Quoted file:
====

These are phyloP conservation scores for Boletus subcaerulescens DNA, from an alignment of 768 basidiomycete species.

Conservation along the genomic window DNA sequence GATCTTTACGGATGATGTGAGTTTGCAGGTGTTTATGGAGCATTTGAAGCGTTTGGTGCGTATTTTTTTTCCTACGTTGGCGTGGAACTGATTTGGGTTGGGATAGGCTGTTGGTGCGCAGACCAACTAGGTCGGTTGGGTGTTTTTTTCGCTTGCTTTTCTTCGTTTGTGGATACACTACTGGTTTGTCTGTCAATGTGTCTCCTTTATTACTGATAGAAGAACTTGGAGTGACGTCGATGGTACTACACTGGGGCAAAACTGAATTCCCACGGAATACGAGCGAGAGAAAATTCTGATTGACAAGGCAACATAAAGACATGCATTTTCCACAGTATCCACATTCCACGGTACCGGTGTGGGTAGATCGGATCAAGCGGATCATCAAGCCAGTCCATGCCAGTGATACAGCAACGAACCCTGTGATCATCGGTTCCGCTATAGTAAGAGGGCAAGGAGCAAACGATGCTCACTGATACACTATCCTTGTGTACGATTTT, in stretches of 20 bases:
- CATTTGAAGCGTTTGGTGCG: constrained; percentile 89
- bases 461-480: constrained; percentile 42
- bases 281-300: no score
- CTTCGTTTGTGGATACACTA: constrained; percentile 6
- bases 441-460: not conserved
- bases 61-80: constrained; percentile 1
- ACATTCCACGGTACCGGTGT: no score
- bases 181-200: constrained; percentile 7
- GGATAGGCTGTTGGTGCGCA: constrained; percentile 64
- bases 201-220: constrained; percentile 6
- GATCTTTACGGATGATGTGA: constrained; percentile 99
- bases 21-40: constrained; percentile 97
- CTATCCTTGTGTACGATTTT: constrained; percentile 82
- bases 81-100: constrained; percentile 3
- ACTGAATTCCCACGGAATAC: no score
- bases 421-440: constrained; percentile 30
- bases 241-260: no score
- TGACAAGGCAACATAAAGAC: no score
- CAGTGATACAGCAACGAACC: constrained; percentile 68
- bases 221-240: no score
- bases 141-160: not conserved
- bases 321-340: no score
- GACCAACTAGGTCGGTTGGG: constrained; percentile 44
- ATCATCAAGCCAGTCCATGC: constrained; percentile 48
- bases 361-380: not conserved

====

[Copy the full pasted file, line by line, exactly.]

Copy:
These are phyloP conservation scores for Boletus subcaerulescens DNA, from an alignment of 768 basidiomycete species.

Conservation along the genomic window DNA sequence GATCTTTACGGATGATGTGAGTTTGCAGGTGTTTATGGAGCATTTGAAGCGTTTGGTGCGTATTTTTTTTCCTACGTTGGCGTGGAACTGATTTGGGTTGGGATAGGCTGTTGGTGCGCAGACCAACTAGGTCGGTTGGGTGTTTTTTTCGCTTGCTTTTCTTCGTTTGTGGATACACTACTGGTTTGTCTGTCAATGTGTCTCCTTTATTACTGATAGAAGAACTTGGAGTGACGTCGATGGTACTACACTGGGGCAAAACTGAATTCCCACGGAATACGAGCGAGAGAAAATTCTGATTGACAAGGCAACATAAAGACATGCATTTTCCACAGTATCCACATTCCACGGTACCGGTGTGGGTAGATCGGATCAAGCGGATCATCAAGCCAGTCCATGCCAGTGATACAGCAACGAACCCTGTGATCATCGGTTCCGCTATAGTAAGAGGGCAAGGAGCAAACGATGCTCACTGATACACTATCCTTGTGTACGATTTT, in stretches of 20 bases:
- CATTTGAAGCGTTTGGTGCG: constrained; percentile 89
- bases 461-480: constrained; percentile 42
- bases 281-300: no score
- CTTCGTTTGTGGATACACTA: constrained; percentile 6
- bases 441-460: not conserved
- bases 61-80: constrained; percentile 1
- ACATTCCACGGTACCGGTGT: no score
- bases 181-200: constrained; percentile 7
- GGATAGGCTGTTGGTGCGCA: constrained; percentile 64
- bases 201-220: constrained; percentile 6
- GATCTTTACGGATGATGTGA: constrained; percentile 99
- bases 21-40: constrained; percentile 97
- CTATCCTTGTGTACGATTTT: constrained; percentile 82
- bases 81-100: constrained; percentile 3
- ACTGAATTCCCACGGAATAC: no score
- bases 421-440: constrained; percentile 30
- bases 241-260: no score
- TGACAAGGCAACATAAAGAC: no score
- CAGTGATACAGCAACGAACC: constrained; percentile 68
- bases 221-240: no score
- bases 141-160: not conserved
- bases 321-340: no score
- GACCAACTAGGTCGGTTGGG: constrained; percentile 44
- ATCATCAAGCCAGTCCATGC: constrained; percentile 48
- bases 361-380: not conserved